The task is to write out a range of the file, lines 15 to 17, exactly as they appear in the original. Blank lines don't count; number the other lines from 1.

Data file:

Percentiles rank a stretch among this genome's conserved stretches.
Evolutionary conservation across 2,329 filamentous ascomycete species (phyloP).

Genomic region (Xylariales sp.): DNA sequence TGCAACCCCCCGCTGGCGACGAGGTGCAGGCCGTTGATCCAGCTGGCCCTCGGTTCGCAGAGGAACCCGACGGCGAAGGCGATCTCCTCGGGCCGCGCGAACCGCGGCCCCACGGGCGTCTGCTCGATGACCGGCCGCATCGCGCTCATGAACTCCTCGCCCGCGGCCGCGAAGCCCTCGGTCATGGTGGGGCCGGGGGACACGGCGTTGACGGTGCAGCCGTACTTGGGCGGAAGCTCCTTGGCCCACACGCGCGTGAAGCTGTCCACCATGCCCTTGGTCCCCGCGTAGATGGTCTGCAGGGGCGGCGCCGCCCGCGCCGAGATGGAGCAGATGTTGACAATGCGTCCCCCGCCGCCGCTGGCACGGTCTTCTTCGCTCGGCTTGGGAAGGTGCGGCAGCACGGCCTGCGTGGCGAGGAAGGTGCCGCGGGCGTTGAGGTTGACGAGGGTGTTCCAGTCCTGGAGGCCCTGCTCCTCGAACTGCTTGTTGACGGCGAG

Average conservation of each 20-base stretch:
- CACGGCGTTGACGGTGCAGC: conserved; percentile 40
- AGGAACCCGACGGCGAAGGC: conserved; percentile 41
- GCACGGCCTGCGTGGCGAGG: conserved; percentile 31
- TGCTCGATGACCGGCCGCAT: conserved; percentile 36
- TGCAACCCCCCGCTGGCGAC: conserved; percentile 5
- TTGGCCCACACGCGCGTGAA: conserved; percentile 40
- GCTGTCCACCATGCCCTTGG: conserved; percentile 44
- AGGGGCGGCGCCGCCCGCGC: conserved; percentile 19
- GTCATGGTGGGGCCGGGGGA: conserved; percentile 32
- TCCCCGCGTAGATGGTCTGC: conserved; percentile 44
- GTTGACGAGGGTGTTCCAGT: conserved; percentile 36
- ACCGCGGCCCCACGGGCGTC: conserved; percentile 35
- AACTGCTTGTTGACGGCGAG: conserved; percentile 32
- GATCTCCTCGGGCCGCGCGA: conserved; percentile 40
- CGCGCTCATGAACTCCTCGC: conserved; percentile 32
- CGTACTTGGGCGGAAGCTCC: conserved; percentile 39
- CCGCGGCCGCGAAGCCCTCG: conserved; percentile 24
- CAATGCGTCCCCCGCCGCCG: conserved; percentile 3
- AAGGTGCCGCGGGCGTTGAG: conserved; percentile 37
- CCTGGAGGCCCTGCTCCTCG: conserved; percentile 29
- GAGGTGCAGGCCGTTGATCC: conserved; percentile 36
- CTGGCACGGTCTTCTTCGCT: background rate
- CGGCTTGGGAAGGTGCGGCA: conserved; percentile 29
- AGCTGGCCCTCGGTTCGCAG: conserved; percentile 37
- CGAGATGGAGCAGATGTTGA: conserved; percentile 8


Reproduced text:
- GTTGACGAGGGTGTTCCAGT: conserved; percentile 36
- ACCGCGGCCCCACGGGCGTC: conserved; percentile 35
- AACTGCTTGTTGACGGCGAG: conserved; percentile 32